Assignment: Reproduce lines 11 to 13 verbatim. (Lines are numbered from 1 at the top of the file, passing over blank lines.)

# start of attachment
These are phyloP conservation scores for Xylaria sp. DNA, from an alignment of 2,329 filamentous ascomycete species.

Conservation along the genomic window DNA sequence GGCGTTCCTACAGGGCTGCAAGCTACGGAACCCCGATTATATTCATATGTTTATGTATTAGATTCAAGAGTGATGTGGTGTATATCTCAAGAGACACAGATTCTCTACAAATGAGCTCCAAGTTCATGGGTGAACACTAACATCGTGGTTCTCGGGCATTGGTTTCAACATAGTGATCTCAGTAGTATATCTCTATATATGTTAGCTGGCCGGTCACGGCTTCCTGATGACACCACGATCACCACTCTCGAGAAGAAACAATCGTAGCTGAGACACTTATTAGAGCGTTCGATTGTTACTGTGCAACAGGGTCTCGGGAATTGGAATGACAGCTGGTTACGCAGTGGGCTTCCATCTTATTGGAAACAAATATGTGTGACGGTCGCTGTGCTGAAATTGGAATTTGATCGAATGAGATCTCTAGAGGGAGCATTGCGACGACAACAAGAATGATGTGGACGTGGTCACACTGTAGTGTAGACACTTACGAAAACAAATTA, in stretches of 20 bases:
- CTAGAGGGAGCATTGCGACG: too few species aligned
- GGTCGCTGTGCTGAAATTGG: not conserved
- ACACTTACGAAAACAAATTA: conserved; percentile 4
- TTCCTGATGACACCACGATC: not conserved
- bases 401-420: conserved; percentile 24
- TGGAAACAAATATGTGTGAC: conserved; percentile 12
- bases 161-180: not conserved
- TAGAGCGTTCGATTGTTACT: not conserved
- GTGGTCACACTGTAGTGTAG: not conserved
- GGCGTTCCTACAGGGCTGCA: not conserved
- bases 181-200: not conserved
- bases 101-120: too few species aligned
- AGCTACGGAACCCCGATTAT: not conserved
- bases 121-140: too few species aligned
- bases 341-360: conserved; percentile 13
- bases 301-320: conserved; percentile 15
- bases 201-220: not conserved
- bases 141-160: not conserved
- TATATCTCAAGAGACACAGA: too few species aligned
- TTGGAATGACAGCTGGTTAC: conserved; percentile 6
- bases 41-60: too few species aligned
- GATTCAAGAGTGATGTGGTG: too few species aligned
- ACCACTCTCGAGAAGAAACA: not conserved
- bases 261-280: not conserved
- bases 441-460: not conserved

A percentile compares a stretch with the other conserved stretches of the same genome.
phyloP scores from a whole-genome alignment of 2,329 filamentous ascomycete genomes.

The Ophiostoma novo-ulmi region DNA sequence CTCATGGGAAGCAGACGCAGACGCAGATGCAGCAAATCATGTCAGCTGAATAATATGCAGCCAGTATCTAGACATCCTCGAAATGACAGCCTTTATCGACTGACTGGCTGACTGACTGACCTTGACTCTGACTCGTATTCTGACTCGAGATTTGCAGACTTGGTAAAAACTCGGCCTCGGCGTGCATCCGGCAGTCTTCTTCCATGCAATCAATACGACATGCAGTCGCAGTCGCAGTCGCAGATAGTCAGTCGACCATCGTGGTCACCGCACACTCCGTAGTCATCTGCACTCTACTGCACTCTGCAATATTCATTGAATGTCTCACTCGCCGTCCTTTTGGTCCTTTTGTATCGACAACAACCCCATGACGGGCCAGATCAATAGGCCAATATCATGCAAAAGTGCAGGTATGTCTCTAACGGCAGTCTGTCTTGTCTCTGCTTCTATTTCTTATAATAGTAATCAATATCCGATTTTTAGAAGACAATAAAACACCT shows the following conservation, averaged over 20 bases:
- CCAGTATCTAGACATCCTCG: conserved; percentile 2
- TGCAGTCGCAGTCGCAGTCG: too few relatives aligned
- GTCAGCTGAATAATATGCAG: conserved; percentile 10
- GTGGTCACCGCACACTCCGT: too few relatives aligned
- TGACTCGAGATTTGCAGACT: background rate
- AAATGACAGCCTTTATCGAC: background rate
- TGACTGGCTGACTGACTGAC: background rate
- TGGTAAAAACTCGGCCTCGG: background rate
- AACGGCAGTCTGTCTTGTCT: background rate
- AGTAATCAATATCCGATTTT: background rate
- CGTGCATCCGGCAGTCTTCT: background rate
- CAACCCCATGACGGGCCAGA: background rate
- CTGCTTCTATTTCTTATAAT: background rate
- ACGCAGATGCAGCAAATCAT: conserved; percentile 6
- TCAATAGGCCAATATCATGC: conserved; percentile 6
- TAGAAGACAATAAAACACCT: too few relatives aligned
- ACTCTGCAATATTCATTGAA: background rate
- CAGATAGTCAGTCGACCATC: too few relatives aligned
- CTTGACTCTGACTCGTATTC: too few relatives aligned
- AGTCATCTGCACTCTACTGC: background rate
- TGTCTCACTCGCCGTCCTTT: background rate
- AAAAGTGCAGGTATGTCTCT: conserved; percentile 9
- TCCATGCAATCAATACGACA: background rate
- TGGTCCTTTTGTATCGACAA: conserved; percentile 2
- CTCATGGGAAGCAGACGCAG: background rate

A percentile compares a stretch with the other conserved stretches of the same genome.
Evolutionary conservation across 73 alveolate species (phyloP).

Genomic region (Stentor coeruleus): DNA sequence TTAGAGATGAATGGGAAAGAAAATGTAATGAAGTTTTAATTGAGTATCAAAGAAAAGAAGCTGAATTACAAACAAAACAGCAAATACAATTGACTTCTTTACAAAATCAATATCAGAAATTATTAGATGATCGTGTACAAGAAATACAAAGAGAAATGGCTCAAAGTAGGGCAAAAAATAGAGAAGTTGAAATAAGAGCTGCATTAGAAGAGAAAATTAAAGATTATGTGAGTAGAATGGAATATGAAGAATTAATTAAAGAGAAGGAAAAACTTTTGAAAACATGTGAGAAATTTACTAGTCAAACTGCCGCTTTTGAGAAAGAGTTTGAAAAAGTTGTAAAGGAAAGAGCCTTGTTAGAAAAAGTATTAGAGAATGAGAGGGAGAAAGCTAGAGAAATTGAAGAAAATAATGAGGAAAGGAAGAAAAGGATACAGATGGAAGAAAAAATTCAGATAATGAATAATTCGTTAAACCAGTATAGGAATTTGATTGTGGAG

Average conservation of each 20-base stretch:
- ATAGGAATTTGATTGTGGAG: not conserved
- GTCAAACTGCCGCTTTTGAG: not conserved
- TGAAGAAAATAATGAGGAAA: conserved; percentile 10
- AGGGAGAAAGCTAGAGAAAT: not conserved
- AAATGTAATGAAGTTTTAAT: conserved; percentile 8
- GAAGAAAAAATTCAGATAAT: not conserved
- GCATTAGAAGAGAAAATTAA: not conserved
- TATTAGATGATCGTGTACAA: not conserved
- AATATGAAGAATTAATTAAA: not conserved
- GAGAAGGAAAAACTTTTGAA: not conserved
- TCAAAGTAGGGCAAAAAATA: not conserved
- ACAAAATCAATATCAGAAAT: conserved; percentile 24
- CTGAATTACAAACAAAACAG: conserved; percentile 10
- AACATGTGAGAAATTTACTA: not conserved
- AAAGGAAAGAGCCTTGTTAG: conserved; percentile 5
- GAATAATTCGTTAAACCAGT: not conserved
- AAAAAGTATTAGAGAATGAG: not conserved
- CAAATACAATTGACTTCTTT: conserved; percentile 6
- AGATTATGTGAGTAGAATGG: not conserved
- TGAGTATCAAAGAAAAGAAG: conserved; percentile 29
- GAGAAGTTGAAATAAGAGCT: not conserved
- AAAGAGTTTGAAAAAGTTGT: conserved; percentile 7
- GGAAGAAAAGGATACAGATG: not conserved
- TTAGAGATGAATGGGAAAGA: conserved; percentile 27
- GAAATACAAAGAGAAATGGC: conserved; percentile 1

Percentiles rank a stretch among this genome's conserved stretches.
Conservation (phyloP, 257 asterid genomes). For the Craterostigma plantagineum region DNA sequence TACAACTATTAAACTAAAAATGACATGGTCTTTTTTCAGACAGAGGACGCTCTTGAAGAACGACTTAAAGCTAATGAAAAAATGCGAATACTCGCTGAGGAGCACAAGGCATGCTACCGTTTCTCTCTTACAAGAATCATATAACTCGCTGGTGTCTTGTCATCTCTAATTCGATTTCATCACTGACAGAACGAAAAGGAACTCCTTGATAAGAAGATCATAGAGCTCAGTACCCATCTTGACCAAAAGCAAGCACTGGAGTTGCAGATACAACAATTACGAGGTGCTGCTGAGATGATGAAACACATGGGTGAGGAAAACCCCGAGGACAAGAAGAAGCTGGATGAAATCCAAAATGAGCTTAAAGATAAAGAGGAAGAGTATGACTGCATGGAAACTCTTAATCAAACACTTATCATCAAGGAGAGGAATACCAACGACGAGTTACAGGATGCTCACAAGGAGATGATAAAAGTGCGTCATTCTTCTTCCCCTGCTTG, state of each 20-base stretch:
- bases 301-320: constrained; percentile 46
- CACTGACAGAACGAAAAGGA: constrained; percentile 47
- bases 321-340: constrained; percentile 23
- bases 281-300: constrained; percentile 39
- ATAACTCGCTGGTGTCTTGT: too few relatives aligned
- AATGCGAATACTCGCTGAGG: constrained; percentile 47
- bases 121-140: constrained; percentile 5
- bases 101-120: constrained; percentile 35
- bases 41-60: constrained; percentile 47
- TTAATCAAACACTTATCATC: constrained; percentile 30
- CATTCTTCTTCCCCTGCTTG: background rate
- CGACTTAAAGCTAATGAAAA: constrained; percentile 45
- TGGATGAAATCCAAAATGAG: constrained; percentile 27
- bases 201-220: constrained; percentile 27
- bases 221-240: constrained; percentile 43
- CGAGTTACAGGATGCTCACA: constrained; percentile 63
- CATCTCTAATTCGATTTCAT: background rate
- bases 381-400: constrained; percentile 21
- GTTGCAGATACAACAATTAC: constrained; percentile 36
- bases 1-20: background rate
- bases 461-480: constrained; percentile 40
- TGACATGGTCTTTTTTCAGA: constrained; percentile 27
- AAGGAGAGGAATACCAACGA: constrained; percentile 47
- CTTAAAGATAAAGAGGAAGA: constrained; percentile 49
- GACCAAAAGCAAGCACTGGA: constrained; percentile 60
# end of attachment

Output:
- GTGGTCACACTGTAGTGTAG: not conserved
- GGCGTTCCTACAGGGCTGCA: not conserved
- bases 181-200: not conserved